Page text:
“I fully understood that there could be legal consequences – but I wanted to make sure that Texas didn’t get away with its attempt to prevent this blatantly unconstitutional law from being tested,” he said. writing.
Braid wrote that he is affiliated with the Center for Reproductive Rights, the group that is already in federal court to fight the law.
“Dr Braid has courageously stood up against this blatantly unconstitutional law. We stand ready to defend him against the lawsuits that SB 8 threatens to unleash against those who provide or support access to abortion care protected by the law. Constitution, âNancy Northup, center president and CEO, said in a statement.
Texas Right to Life, a prominent advocate for the abortion ban, told CNN the group is “investigating” Braid’s claim that he violated the law, but that they “doubted he it is a simple legal move “.
“The abortion industry has rolled back 16 previous attempts to prevent this law from saving lives so far and it could be another attempt,” John Seago, the group’s legislative director, said in a statement.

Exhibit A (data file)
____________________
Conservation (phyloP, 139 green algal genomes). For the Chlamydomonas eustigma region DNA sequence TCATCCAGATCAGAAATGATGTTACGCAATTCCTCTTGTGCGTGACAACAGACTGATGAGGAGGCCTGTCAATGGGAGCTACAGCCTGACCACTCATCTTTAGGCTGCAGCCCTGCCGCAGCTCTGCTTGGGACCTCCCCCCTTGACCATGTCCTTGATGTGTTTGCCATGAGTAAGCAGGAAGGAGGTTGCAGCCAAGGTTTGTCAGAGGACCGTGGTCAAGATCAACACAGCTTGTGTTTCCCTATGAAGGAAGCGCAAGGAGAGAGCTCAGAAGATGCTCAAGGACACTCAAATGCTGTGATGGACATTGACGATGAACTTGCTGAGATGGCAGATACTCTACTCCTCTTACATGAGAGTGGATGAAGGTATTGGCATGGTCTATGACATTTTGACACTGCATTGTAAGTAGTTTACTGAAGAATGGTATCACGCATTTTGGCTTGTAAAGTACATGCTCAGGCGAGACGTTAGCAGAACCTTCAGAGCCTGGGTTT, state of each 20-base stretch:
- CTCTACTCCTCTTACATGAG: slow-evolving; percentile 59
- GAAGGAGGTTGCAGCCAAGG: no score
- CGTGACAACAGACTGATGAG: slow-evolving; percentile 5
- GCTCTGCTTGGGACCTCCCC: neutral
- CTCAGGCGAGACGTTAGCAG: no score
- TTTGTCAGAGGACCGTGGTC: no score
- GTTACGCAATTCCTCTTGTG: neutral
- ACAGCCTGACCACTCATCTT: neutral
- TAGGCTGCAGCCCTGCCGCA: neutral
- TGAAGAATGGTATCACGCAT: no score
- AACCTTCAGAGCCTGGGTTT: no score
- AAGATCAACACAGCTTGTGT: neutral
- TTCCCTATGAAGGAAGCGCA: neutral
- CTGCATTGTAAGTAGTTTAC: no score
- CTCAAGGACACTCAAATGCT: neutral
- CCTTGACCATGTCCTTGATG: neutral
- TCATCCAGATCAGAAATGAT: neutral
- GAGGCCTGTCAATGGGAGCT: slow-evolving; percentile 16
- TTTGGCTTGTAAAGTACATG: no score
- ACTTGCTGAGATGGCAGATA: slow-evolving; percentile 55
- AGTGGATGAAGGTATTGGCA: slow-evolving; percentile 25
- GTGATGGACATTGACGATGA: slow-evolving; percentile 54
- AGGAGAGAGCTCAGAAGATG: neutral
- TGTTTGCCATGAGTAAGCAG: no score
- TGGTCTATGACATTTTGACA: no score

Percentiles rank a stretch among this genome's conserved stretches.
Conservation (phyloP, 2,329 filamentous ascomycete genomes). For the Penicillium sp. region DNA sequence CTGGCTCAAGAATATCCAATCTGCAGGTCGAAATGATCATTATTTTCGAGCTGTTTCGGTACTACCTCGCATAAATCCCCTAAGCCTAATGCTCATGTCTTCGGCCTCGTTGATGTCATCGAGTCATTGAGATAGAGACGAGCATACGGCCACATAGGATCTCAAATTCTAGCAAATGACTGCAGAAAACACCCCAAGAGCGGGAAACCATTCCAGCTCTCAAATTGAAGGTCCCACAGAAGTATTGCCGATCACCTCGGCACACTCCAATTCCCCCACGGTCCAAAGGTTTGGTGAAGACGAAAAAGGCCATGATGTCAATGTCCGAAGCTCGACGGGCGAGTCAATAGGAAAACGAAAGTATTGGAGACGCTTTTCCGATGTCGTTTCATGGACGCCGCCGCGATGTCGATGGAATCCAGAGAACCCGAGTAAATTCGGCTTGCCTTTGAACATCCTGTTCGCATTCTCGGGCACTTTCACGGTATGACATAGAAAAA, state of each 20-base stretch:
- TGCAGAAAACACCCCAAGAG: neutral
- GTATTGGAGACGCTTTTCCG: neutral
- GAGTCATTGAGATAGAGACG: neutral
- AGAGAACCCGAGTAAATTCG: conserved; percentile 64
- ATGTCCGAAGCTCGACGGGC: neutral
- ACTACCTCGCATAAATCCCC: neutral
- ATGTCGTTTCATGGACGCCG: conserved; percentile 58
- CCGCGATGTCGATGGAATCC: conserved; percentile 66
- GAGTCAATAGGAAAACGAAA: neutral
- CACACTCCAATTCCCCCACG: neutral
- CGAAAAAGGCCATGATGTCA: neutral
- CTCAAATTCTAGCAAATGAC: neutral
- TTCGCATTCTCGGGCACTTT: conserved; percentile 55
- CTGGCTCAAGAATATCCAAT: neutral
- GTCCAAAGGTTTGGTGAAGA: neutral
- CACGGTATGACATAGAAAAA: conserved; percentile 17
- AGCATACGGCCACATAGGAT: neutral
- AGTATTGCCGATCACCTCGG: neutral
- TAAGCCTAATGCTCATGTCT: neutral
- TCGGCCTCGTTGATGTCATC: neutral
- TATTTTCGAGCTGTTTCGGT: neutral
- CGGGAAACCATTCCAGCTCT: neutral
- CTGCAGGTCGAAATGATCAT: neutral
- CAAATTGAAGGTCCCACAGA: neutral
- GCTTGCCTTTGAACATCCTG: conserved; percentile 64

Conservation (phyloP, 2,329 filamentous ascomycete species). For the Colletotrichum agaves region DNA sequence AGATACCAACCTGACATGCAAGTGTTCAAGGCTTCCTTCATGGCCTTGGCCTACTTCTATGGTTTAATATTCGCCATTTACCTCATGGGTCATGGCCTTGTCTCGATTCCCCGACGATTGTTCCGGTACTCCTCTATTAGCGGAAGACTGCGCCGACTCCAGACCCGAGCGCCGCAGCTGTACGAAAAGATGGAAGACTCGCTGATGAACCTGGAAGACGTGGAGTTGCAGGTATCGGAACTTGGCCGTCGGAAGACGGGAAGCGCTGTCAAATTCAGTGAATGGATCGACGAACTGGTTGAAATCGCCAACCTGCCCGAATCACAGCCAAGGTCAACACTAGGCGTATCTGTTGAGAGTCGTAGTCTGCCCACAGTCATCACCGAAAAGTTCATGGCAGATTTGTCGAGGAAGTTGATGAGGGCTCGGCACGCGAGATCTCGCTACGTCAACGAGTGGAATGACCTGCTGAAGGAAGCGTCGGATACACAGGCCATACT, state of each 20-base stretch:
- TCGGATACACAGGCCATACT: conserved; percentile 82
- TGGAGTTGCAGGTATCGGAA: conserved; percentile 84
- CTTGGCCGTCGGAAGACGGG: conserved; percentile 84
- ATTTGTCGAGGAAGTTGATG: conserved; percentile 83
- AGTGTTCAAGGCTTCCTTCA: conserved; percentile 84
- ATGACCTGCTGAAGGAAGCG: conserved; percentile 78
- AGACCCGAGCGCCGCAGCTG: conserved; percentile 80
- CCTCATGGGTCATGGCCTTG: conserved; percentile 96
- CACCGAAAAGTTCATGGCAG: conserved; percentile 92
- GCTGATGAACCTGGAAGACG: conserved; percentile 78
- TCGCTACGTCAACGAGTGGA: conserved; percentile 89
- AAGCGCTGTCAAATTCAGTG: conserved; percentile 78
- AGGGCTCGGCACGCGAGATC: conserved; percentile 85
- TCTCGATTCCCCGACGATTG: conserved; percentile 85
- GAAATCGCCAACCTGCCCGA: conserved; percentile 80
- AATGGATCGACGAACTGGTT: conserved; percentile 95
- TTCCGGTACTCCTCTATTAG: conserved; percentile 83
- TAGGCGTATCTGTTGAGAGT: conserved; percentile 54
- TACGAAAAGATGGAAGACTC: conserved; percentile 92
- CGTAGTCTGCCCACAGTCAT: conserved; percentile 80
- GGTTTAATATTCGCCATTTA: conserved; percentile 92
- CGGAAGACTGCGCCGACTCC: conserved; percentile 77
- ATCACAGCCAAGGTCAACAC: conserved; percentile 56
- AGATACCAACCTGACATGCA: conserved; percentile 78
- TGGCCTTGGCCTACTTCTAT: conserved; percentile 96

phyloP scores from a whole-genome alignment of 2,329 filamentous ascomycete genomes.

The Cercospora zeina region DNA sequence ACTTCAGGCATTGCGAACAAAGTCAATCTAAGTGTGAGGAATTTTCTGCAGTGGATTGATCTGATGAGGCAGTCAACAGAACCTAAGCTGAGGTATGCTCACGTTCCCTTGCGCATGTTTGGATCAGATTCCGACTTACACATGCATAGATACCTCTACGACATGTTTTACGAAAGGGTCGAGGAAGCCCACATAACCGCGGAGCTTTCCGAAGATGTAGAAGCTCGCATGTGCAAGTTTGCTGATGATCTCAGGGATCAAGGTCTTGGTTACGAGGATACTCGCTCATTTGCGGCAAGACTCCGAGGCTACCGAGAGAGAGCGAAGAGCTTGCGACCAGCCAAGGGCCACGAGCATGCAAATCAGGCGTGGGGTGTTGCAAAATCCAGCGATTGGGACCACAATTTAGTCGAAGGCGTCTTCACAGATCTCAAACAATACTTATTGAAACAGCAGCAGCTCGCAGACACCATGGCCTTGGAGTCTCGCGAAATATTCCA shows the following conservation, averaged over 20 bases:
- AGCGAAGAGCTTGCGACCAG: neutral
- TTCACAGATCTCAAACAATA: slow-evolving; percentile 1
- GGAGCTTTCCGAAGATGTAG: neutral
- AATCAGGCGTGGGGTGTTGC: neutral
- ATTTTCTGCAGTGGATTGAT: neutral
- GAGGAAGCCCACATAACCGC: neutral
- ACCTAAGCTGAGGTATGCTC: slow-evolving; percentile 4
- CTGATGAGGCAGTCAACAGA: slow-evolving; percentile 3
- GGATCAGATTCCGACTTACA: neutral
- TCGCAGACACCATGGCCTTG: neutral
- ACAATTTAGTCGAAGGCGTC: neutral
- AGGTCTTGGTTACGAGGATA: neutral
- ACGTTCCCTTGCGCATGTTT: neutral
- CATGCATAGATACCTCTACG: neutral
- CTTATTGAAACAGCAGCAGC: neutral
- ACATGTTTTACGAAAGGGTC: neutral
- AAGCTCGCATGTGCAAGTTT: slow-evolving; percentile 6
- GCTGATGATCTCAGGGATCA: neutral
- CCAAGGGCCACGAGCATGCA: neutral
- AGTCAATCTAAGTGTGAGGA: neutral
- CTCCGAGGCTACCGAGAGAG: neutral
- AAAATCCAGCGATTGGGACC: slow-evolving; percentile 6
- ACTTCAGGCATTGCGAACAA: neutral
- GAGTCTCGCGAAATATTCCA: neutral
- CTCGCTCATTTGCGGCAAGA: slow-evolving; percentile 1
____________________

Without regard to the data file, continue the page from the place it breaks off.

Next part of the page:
Braid’s admission is another step for critics trying to strike down the law, but even if it does cause a lawsuit in which a court ultimately finds the law unconstitutional, it might not be enough for most vendors to take over. their services.
“The problem is the way the law is designed,” said Steve Vladeck, CNN legal analyst and professor at the University of Texas Law School.
“A successful judgment in the doctor’s case does not prevent other plaintiffs from suing him or other providers in future cases. And although plaintiffs will lose these cases, doctors and providers will bear the costs. and fees within a potentially unlimited time frame. number of copy cases. The only really effective relief here is something preventing all future cases from being brought – which the federal government is looking for in its lawsuit. “
In an unsigned Sept. 1 order in a provider-initiated case, the Supreme Court majority ruled that although the abortion providers initiating the challenge raised “serious questions about the constitutionality of Texas law â, they had failed to discharge a burden that would allow the court to block it onâ complex âandâ novel âprocedural issues. The majority said its order was not based on any finding about the constitutionality of Texas law and “does not in any way limit other appropriate procedural challenges.”
Chief Justice John Roberts has joined the liberal wing of the dissenting court, with Justice Sonia Sotomayor calling the court’s order “heady” and the ban “patently unconstitutional law”.